Children's prints, also known as juvenile or baby fabric, are most often used for baby quilts. Juvenile fabrics range from fabrics that are white and delicate and suitable for a newborn, to prints that appeal to older children with trucks and dinosaurs.
Prints of well-known commercial images are called licensed prints. An example of one of these would be Thomas the Train. See the Snowball Quilt Block Page.
Many designs and styles from years past are now being reproduced. They are known as vintage or retro prints. Each era has their own authenticated designs and colors.
Bubble gum pink, mustard yellows, mint green, and peach are some of the colors you will find in reproduction fabric.
Here is another vintage print fabric. It also is a novelty fabric. Novelty fabrics have pictures on them of people, places and things.
Novelty fabrics are always "stars", and need visual relief from the "workers" so they will stand out and not look busy.
The gray leaf print is a tone on tone fabric. It reads solid from the distance, and the design is subtle enough to use as a solid.
You can use this fabric as a "worker" for piecing and as a background fabric for the "stars."
Again we have a novelty fabric. This is a farm print, with chickens and eggs. When working with a fabric with a certain feel to it, try and pair it with similar fabrics. This fabric would work well with a homespun fabric.
I Spy quilts are often made with a collection of novelty fabrics. They are busy, but that is the nature of that quilt.
Batiks tend to cost more than other cotton fabrics. They have a lot of movement, and make a quilt interesting without a lot of piecing.
Batiks piece well, as long as they are broken up with more solid looking colors.
The above are just a few of the pattern choices you have when you go to purchase fabric. If you are a beginning quilter, look at a lot of pictures, and visit a lot of fabric stores before you start buying fabric. Make sure you like, if not love, what you buy. Sometimes after a few visits to the store your taste changes. You need some exposure and time to make sure you purchase that which you are going to continue to like. I also would practice of some less expensive fabric.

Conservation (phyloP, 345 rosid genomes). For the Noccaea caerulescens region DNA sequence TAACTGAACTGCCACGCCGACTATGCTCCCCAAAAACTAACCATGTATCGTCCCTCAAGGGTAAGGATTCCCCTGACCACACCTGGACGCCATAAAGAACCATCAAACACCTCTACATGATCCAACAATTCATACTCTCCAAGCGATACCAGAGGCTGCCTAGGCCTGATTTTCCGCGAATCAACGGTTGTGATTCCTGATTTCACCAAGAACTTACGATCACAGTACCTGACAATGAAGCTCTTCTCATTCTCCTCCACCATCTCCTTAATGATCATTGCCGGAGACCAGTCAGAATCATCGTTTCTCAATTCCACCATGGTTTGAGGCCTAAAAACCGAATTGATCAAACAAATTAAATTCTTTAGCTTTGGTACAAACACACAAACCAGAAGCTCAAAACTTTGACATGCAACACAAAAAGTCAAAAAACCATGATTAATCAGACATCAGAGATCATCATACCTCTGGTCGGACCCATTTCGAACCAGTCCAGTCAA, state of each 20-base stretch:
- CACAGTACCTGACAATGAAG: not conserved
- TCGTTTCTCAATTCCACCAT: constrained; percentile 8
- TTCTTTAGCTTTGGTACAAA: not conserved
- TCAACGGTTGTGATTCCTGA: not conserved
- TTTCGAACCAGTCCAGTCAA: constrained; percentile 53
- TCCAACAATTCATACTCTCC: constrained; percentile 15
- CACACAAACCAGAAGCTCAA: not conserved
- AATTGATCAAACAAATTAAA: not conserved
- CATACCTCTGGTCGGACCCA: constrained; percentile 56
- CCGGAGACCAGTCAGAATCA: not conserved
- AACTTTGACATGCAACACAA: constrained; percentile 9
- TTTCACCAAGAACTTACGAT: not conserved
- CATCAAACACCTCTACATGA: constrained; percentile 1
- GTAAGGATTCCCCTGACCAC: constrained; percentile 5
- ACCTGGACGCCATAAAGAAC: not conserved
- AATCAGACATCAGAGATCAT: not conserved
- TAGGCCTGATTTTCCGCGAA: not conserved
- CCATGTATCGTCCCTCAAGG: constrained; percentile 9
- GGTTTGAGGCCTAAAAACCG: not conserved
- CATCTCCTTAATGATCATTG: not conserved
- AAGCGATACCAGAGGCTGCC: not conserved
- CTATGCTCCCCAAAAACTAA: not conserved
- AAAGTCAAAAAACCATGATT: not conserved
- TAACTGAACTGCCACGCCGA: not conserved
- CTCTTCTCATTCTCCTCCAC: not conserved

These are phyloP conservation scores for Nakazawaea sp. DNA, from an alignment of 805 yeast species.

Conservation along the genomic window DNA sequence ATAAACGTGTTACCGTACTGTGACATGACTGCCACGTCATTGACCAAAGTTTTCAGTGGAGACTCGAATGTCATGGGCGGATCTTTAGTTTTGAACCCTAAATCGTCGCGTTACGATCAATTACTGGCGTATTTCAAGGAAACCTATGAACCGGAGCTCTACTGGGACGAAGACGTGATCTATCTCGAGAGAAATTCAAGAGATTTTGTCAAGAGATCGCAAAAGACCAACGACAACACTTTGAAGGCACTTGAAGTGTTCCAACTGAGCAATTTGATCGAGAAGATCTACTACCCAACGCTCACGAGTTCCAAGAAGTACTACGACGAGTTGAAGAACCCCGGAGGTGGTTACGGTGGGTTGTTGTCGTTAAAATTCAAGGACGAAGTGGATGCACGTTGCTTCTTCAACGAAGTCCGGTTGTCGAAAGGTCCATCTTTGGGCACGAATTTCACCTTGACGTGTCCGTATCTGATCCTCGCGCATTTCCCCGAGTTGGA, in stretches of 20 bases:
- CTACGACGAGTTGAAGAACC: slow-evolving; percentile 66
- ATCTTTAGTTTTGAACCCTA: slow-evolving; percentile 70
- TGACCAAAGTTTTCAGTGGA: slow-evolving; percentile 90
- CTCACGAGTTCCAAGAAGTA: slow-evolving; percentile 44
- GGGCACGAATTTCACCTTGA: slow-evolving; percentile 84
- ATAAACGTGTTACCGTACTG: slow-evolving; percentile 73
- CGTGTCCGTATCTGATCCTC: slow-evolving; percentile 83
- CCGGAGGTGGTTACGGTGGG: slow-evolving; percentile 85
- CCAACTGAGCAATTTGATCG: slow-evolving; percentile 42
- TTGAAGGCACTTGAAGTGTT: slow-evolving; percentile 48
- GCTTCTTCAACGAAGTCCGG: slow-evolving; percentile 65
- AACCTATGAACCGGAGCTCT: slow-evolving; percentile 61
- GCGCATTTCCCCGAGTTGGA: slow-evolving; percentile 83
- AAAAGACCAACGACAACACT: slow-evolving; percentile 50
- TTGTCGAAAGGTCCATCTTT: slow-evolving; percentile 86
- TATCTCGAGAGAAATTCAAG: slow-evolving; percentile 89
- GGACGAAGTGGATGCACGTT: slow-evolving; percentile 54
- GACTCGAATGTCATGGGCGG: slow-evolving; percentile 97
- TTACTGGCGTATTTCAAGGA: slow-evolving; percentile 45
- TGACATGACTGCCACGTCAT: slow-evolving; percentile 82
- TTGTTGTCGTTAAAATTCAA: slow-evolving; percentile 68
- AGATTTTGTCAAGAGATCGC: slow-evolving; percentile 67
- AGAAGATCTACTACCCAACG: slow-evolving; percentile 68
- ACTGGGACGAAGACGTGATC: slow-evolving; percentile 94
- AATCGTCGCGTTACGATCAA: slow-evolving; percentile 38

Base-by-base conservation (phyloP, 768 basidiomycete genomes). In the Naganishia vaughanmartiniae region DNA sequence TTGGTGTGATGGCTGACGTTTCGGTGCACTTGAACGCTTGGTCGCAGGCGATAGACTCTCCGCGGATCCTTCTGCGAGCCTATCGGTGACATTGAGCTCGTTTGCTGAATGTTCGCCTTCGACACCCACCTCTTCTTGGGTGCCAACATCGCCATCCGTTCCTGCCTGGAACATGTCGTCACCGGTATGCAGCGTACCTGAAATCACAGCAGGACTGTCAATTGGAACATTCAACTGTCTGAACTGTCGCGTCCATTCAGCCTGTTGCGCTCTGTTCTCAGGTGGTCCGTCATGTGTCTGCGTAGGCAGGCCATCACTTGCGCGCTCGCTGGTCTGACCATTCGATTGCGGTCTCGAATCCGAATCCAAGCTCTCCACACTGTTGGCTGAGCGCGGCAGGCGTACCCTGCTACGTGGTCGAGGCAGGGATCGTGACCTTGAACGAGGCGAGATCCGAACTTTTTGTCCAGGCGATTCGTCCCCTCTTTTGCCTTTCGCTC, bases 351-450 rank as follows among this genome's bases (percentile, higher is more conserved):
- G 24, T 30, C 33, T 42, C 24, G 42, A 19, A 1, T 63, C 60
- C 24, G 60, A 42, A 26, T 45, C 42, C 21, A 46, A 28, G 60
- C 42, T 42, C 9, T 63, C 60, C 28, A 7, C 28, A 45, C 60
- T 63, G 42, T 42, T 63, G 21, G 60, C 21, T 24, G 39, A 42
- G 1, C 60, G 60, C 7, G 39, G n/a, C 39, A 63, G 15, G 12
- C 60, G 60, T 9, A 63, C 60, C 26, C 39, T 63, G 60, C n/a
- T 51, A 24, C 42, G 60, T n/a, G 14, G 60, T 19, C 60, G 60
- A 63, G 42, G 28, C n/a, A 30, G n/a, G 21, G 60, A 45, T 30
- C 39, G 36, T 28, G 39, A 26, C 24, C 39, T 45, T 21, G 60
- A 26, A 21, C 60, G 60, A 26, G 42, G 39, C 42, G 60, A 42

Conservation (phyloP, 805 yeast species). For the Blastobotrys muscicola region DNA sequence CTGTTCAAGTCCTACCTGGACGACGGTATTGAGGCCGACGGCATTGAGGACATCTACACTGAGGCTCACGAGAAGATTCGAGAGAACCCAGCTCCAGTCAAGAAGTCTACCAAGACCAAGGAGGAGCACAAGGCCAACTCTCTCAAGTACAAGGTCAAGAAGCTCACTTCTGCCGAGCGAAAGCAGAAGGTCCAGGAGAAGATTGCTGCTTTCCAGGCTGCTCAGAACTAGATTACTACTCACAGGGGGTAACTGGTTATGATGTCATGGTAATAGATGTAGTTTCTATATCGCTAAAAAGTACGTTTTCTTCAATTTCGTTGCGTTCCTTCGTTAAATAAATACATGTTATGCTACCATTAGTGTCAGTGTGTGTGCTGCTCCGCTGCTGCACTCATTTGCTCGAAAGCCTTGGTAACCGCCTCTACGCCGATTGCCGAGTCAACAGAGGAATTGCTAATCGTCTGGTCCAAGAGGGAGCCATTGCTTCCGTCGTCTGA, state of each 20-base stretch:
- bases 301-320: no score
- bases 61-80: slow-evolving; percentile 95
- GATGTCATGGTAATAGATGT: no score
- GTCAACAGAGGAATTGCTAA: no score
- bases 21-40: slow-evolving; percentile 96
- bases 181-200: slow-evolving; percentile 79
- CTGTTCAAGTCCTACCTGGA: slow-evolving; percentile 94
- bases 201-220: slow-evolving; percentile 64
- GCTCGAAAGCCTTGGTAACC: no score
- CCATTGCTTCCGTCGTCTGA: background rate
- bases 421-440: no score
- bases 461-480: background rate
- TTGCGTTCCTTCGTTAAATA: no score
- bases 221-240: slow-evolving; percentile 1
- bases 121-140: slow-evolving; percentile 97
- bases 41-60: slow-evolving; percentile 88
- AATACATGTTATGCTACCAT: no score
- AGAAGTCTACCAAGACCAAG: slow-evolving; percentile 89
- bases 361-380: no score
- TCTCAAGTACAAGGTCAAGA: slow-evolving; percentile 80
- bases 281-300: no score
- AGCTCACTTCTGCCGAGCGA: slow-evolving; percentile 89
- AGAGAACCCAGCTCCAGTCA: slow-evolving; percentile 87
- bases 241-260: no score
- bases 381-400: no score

FABRIC AND PRICE
Generally speaking, the higher the price of the fabric, the better the quality. The thread count will be higher, the color look better, and the finishing added to the fabric of a higher quality. Be aware, however, that after you wash your fabric, some of the finishing will come off. Your fabric will be more fluid than when it came off the bolt.
There are two schools of thought on whether to wash your fabric when you first bring it home.
THE REASONS TO WASH YOUR FABRIC BEFORE WORKING WITH IT
- You could complete your quilt, wash it, and one of the darker colors could bleed and discolor the lighter fabrics and ruin your quilt.
- The sizing could gum up your needle and sewing machine.
THE REASONS NOT TO PRE-WASH YOUR FABRIC:
- The sizing keeps the fabric stiffer, and makes for greater piecing accuracy.
- If you wash the quilt after it is done, it will shrink, and give the quilt an old-fashioned puckered look.
Quilters are split on this issue. I choose to wash my fabric first. If I need more stability in the fabric, I just use some spray starch on it.
You need to decide what you are going to do, because you don’t want to end up with both kinds of fabric in your stash.
Most quilts are scrappy these days. They are made with many fabrics. I think part of this is because quilters love to buy fabric. Most quilters go into quilt stores every place they go, looking for fabric and fabric on sale. When you find a piece you love, you can buy just half a yard or less, and work it into a quilt. It is a lot easier on the pocketbook, and it adds another fun thing to do when traveling.
Buying fabric is one of the most enjoyable parts of quilting. Make wise, frugal choices, as you could be using little bits and pieces of each choice for years to come.